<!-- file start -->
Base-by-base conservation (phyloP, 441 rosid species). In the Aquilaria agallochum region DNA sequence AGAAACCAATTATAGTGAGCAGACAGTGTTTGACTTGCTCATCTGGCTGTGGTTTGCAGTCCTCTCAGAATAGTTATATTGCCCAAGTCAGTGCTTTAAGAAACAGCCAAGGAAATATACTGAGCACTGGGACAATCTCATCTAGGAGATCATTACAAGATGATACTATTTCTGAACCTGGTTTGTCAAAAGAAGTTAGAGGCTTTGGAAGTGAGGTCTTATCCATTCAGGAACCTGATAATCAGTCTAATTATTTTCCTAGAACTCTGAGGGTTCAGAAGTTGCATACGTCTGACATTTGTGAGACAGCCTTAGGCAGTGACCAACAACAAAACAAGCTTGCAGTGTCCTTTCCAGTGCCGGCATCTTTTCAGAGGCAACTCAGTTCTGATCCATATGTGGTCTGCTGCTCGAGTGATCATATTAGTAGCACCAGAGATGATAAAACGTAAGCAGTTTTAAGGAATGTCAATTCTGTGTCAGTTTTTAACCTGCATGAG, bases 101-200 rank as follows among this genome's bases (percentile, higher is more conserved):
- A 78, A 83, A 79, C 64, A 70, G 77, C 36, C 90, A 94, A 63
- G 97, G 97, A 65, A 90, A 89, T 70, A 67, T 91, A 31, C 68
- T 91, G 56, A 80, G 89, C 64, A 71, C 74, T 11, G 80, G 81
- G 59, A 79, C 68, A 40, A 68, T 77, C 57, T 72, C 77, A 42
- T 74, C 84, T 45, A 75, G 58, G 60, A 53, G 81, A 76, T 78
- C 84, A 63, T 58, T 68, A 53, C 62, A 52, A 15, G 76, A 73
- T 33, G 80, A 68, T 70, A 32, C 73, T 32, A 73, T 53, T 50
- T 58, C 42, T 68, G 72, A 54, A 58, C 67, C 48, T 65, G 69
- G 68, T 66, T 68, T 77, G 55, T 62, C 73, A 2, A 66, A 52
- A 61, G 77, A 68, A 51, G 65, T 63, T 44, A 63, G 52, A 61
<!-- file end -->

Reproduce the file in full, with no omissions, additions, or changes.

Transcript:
Base-by-base conservation (phyloP, 441 rosid species). In the Aquilaria agallochum region DNA sequence AGAAACCAATTATAGTGAGCAGACAGTGTTTGACTTGCTCATCTGGCTGTGGTTTGCAGTCCTCTCAGAATAGTTATATTGCCCAAGTCAGTGCTTTAAGAAACAGCCAAGGAAATATACTGAGCACTGGGACAATCTCATCTAGGAGATCATTACAAGATGATACTATTTCTGAACCTGGTTTGTCAAAAGAAGTTAGAGGCTTTGGAAGTGAGGTCTTATCCATTCAGGAACCTGATAATCAGTCTAATTATTTTCCTAGAACTCTGAGGGTTCAGAAGTTGCATACGTCTGACATTTGTGAGACAGCCTTAGGCAGTGACCAACAACAAAACAAGCTTGCAGTGTCCTTTCCAGTGCCGGCATCTTTTCAGAGGCAACTCAGTTCTGATCCATATGTGGTCTGCTGCTCGAGTGATCATATTAGTAGCACCAGAGATGATAAAACGTAAGCAGTTTTAAGGAATGTCAATTCTGTGTCAGTTTTTAACCTGCATGAG, bases 101-200 rank as follows among this genome's bases (percentile, higher is more conserved):
- A 78, A 83, A 79, C 64, A 70, G 77, C 36, C 90, A 94, A 63
- G 97, G 97, A 65, A 90, A 89, T 70, A 67, T 91, A 31, C 68
- T 91, G 56, A 80, G 89, C 64, A 71, C 74, T 11, G 80, G 81
- G 59, A 79, C 68, A 40, A 68, T 77, C 57, T 72, C 77, A 42
- T 74, C 84, T 45, A 75, G 58, G 60, A 53, G 81, A 76, T 78
- C 84, A 63, T 58, T 68, A 53, C 62, A 52, A 15, G 76, A 73
- T 33, G 80, A 68, T 70, A 32, C 73, T 32, A 73, T 53, T 50
- T 58, C 42, T 68, G 72, A 54, A 58, C 67, C 48, T 65, G 69
- G 68, T 66, T 68, T 77, G 55, T 62, C 73, A 2, A 66, A 52
- A 61, G 77, A 68, A 51, G 65, T 63, T 44, A 63, G 52, A 61